We can choose a better way to behave

One of the things about having a bad back is that it’s always there.  You’re always aware that one false move and you kick off a spasm that sees you walking like you’ve forgotten how to use your hips properly.

You take on this half shuffle, half limp lopsided gait.  And it hurts.

It doesn’t matter how many times I go through it, it’s excruciating.  You’d think 30 years after your first spasm, you’d get used to it.  Wrong.

So, when I play golf or go to the gym during the winter months, one of my “must-haves” is to enjoy a freezing cold shower followed by a sauna for twenty minutes or so.  I’m not going to lie. The freezing cold shower isn’t that enjoyable.  The sauna, however, that’s a different matter.

I sat down to write this article with the promise of warmer weather on the horizon and the pleasant thought that my new gym regime, (with the freezing showers after!) will soon be coming to an end.

I had intended to write about periodization in training schedules for peak performance and similar practices that can be used in business. But as I started to write about saunas, it got me thinking about a conversation I had with a lady quite a few years back.  Yes, it was in a sauna.  No, don’t get any ideas.

So periodization is on the back burner for a while; here’s the story…

After a gym session, I had my freezing cold shower and then settled into the sauna as I usually do.

Not unusually there was someone else in there with me and we got chatting.  This lady was stretched out across the bench and had a walking stick with her.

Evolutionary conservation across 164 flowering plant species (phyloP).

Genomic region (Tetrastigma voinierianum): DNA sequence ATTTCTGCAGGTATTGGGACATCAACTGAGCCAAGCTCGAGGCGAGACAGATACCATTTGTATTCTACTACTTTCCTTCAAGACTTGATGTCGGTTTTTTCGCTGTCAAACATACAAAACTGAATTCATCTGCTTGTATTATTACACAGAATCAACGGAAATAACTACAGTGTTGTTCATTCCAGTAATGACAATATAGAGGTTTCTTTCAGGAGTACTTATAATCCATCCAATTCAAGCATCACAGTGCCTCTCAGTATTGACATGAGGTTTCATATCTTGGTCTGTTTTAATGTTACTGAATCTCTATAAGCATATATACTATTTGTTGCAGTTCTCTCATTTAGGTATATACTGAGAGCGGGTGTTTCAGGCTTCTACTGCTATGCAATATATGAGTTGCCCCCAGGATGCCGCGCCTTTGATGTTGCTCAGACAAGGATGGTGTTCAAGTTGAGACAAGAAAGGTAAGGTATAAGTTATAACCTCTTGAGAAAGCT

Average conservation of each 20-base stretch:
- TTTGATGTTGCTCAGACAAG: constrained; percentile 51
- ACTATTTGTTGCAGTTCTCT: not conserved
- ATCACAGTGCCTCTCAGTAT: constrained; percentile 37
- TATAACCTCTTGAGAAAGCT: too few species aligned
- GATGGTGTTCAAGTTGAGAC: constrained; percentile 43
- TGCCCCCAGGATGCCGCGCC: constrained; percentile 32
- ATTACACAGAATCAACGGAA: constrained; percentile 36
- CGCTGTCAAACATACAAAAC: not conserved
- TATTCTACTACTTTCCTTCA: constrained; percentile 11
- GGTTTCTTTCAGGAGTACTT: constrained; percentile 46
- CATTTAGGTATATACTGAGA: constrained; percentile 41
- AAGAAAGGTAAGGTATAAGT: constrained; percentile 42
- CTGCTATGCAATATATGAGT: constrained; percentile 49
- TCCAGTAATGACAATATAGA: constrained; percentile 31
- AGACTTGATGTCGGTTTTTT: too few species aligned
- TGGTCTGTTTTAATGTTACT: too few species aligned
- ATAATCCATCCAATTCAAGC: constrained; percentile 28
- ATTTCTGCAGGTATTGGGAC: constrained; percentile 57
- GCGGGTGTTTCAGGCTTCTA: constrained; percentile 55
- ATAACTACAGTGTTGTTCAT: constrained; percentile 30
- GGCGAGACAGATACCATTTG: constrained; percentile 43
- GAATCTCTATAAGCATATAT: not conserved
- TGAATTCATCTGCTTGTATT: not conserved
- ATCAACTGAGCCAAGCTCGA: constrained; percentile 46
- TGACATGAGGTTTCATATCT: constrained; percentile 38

As she started to lever herself up off the bench to make room for me, I suggested it was no problem for her to continue to stretch out.  I intended to sit on the bench above which she appreciated.

She asked me whether I’d been swimming and that just kicked off our conversation.  Now, I like to talk so it isn’t unusual for me to chat to random strangers in a sauna and although at times I want to just be mindful in the sauna, this was a “chatty day”.

We talked and talked and talked.  We talked about all sorts of stuff, the education system (another article there), we talked about allowing children to find their own way.  We talked about holidays in the Caribbean sunshine (she is Barbadian) and we talked about the recent eclipse (you can tell how long ago this story took place!).  We debated the merits of swimming vs weight lifting and other quite eclectic subjects: some frivolous, some quite profound.

Fight to survive

Then she told me about her car accident.

You know what it’s like.  One day you walk into a sauna and someone is in there with a walking stick who looks no older than yourself and you think “I wonder why?”  I don’t to this day, remember how we got onto the subject.  Perhaps I just asked her, maybe we were talking about injuries.  It doesn’t really matter.

This lady, I never got her name but I wish I had, told me what happened.  She had been turning out of the entrance to the very golf club we were in, when someone overtaking on the wrong side of the road smashed into her head on doing around 70 mph.

When the services arrived on the scene she had to be cut from the wreckage of her car. The initial reaction from the team in A&E was to amputate both her legs; to give her the best bet of survival.